The postponement of the ill-conceived NHS central database is the first great win for common sense over Big Data, but we need more clarity as to what is at stack and who is on which side in the battle between Big Brother and Anonymous. We also need to consider whose side, if any, we are on. I personally regard GCHQ as much less of a threat to my personal safety, let alone privacy and civil liberties, than the members of the Global Government Surveillance Reform Group and that we need to the current legal governance for both to be seen to be enforced, particularly the minimum information requirements specified in the e-Commerce directive for those trading on line and the RIPA regulations on the lawfull interception of business communications, before calling for more.
By submitting your personal information, you agree that TechTarget and its partners may contact you regarding relevant content, products and special offers.
Enforcing the minimum information requirements, (including to ensure that those claiming to be based in Europe really are, e.g. the reform of .uk), will do more to enhance consumer confidence in the on-line world and business confidence in Europe as a location of choice for e-commerce operations, than any of the Data Protection, Identity or other directives and Regulations currently under discussion.
In parallel we also need GCHQ to be more public about its govenance processes, particularly those that protect against political interference. These mark it out from similar operations in other nations (including the USA). Until that happens, GCHQ (and the rest of UK surveillance activities in support of law enforcement), are unfairly tarred by a series of brushes, from the dodgy dossier at the top, through to local authority staff using data access to help police family honour or school admissions policies.
I had hoped to lose the debate at the Real Time Club last night but I won, (23 to 14 with 17 abstentions) after putting the symbiotic relationship between surveillance and ICT into perspective and kicking as many cyber-myths as practical, given my ten minutes and some very perceptive and well-informed questioning and probing as the evening wore on. The meeting was under the Club’s variation of the Chatham House Rule so I will not repeat any of what was said during the discussion but I will refine the comments I blogged when I rehearsed the arguments I was planning to make in order to open that discussion …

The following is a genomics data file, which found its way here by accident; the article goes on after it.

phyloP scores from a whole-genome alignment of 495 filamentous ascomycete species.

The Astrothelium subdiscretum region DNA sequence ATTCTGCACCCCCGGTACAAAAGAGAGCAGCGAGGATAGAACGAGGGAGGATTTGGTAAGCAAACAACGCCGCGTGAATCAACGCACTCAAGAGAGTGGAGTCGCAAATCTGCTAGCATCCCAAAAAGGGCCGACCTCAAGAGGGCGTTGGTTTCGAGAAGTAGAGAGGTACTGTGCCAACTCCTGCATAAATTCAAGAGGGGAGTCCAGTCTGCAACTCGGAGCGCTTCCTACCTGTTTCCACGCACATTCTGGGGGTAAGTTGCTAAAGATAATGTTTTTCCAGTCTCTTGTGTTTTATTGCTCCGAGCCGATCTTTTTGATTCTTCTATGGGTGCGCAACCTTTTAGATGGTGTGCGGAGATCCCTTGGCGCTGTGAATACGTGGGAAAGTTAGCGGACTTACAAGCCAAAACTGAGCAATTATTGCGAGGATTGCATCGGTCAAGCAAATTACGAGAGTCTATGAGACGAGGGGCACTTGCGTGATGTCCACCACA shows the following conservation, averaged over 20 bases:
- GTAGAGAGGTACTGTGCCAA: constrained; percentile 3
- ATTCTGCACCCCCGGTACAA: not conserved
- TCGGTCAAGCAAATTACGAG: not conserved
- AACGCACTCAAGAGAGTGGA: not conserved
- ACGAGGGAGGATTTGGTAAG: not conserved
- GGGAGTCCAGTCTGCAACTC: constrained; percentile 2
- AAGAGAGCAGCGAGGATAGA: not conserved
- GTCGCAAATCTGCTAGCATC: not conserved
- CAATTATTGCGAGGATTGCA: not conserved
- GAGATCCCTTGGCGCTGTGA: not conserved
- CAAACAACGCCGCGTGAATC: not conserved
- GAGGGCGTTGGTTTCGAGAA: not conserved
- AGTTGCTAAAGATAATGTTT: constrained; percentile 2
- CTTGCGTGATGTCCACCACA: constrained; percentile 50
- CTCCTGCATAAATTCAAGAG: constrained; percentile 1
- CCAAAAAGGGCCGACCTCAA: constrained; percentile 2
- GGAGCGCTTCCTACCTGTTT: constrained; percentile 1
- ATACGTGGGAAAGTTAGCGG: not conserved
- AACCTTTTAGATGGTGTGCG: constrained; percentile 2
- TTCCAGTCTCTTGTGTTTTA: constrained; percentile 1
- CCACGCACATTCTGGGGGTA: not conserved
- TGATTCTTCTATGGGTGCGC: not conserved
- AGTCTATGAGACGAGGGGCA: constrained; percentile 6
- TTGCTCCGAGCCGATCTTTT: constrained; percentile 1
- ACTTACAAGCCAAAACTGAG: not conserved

The motion was “Nobody is telling the truth about cyber security – noteven when they think they know what the truth is”. I did not accuseeveryone of lying. Most merely suffer from ignorance, myopia and tunnelvision. That said, some are more than “economical with the truth” whenthey repeat myths, such as “using anti-virus and a firewall will protectagainst 80% of threats. Even if correctly installed, up-to-date andworking, these now appear to protect against less than 40% and then onlyif you still access the Internet over a PC or Laptop, not a mobile.
Mycore “truth” was that the symbiotic relationship between surveillanceand information and communications technologies goes back hundreds ofyears before a telephone exchange was turned into a computer to helpdecrypt intercepted traffic at the Bletchley Park harem: 8,000 women and2,000 men, more than half of the latter being guards to protect thewomen, particularly from the US Army and Air force. The US Navy had 200men on the inside.
The UK Government policy of routing ourcommunications through channels they can readily monitor goes back to1680, when James Duke of York suppressed the original penny post,because it bypassed the General Post Office. The reasons given includedits use to facilitate adulterous affairs at Court, as well as seditionand treason. The Hornblower and Jack Aubrey stories both featureman-in-the-middle attacks on French semaphore traffic. These are basedon a real raid, in 1808 when Lord Cochrane captured and ran an isolated signal station on thechain between Marseille and Toulon.
The Internet is the currentstate of the world largest machine, the global telecommunicationsnetwork. Its electronic lineage goes back to the need to send signalsbetween railway stations to arrive before the train to which theyreferred. The first large scale commercial customer was the East IndiaCompany, who also saw the need for encryption, although General Napier’stelegram after the capture of Sind was not “Peccavi”. That was aschool girl joke reproduced in Punch and serves to remind us that theinvolvement of women at the heart of cryptography also goes back ahundred years before they helped win the war at Bletchley.
By 1856, in time for the Indian Mutiny, the East India Company had over 4,000miles of telegraph wires across India. American Civil War saw the firstcyber-battles, with each side not just cutting down poles andattempting to decode each other’s telegrams but organising telegraphicdeception. The slaughter at Gettysburg would not have been fought hadthe Unionists secure telegraph system not failed in the middle of thebattle of Chancellorsville, turning victory into defeat.
We heara lot of rubbish on the need for government programmes and legislationto promote electronic signatures. Their use goes back over 150 years.The first test case on whether a cable authentication is a signaturewent to the Supreme Court of New Hampshire back in 1869.
Lastweek at the UK Internet Governance Forum it was said to be disgustingthat we and the Americans were tapping international submarine cables.We have done so for over a century. The Royal Navy’s first action, in1914, before escorting any troops to France, was to cut the cables outof Germany to force traffic between Germany and the United to transit the UK.